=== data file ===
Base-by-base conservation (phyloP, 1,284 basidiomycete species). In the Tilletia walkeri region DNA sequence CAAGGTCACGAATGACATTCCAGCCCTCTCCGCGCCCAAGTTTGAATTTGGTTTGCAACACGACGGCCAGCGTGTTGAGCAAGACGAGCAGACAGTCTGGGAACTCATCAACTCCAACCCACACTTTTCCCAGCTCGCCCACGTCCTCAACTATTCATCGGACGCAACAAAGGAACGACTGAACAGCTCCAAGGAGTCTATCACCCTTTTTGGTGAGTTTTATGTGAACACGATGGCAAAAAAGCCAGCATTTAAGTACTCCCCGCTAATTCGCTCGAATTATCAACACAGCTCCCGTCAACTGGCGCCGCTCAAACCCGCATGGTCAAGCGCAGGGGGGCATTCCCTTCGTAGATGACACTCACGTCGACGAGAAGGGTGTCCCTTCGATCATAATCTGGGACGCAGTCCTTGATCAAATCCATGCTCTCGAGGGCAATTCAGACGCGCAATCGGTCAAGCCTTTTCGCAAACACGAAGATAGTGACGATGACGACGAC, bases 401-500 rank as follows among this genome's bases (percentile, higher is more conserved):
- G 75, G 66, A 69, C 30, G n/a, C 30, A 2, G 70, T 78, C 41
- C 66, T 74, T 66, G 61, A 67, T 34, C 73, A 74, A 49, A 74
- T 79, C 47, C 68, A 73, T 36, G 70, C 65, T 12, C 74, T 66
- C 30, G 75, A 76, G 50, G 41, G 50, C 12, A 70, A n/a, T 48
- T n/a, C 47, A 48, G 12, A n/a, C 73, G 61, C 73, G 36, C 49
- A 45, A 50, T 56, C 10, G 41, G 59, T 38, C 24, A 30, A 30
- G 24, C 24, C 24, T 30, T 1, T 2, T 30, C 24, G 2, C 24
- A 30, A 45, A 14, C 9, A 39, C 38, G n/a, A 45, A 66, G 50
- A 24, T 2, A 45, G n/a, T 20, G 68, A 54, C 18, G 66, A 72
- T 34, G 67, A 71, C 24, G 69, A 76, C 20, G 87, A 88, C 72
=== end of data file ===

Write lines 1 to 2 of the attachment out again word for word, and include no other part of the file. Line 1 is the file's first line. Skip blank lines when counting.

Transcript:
Base-by-base conservation (phyloP, 1,284 basidiomycete species). In the Tilletia walkeri region DNA sequence CAAGGTCACGAATGACATTCCAGCCCTCTCCGCGCCCAAGTTTGAATTTGGTTTGCAACACGACGGCCAGCGTGTTGAGCAAGACGAGCAGACAGTCTGGGAACTCATCAACTCCAACCCACACTTTTCCCAGCTCGCCCACGTCCTCAACTATTCATCGGACGCAACAAAGGAACGACTGAACAGCTCCAAGGAGTCTATCACCCTTTTTGGTGAGTTTTATGTGAACACGATGGCAAAAAAGCCAGCATTTAAGTACTCCCCGCTAATTCGCTCGAATTATCAACACAGCTCCCGTCAACTGGCGCCGCTCAAACCCGCATGGTCAAGCGCAGGGGGGCATTCCCTTCGTAGATGACACTCACGTCGACGAGAAGGGTGTCCCTTCGATCATAATCTGGGACGCAGTCCTTGATCAAATCCATGCTCTCGAGGGCAATTCAGACGCGCAATCGGTCAAGCCTTTTCGCAAACACGAAGATAGTGACGATGACGACGAC, bases 401-500 rank as follows among this genome's bases (percentile, higher is more conserved):
- G 75, G 66, A 69, C 30, G n/a, C 30, A 2, G 70, T 78, C 41